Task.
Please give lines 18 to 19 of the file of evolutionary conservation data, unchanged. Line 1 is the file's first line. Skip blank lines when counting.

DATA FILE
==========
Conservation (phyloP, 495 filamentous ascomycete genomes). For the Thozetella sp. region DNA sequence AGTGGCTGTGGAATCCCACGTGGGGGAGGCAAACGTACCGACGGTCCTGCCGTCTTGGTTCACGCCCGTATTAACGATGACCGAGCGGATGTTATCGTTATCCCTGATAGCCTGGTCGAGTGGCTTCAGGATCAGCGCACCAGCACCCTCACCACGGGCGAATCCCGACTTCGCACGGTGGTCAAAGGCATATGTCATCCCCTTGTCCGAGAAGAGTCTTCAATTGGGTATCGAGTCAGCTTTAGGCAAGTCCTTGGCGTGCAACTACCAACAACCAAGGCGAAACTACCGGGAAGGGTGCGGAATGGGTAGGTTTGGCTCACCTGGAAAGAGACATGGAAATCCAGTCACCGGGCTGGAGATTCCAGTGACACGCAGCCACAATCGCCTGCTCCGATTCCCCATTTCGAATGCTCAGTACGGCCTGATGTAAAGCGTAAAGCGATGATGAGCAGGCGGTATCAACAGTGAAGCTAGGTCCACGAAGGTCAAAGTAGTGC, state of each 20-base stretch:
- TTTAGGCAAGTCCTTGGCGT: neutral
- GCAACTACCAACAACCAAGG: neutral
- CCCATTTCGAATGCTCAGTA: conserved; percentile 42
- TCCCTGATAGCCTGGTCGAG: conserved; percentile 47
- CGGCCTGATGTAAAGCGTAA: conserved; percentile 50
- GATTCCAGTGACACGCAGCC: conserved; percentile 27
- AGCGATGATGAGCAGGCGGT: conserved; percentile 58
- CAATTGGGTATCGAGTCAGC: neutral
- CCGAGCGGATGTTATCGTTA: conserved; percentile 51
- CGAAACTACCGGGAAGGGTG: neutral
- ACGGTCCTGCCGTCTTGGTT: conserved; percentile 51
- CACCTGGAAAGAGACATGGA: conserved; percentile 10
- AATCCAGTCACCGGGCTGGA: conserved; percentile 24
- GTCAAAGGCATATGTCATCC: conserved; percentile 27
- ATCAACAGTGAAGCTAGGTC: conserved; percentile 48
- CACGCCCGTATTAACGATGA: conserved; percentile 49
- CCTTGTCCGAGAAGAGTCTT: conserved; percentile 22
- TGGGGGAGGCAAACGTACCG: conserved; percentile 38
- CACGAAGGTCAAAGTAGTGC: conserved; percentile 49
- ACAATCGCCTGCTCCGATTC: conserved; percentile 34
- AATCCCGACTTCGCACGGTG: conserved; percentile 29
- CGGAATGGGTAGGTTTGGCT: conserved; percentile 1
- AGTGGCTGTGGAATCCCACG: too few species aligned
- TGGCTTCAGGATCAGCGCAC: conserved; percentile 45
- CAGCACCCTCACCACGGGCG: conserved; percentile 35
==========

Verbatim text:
- CCTTGTCCGAGAAGAGTCTT: conserved; percentile 22
- TGGGGGAGGCAAACGTACCG: conserved; percentile 38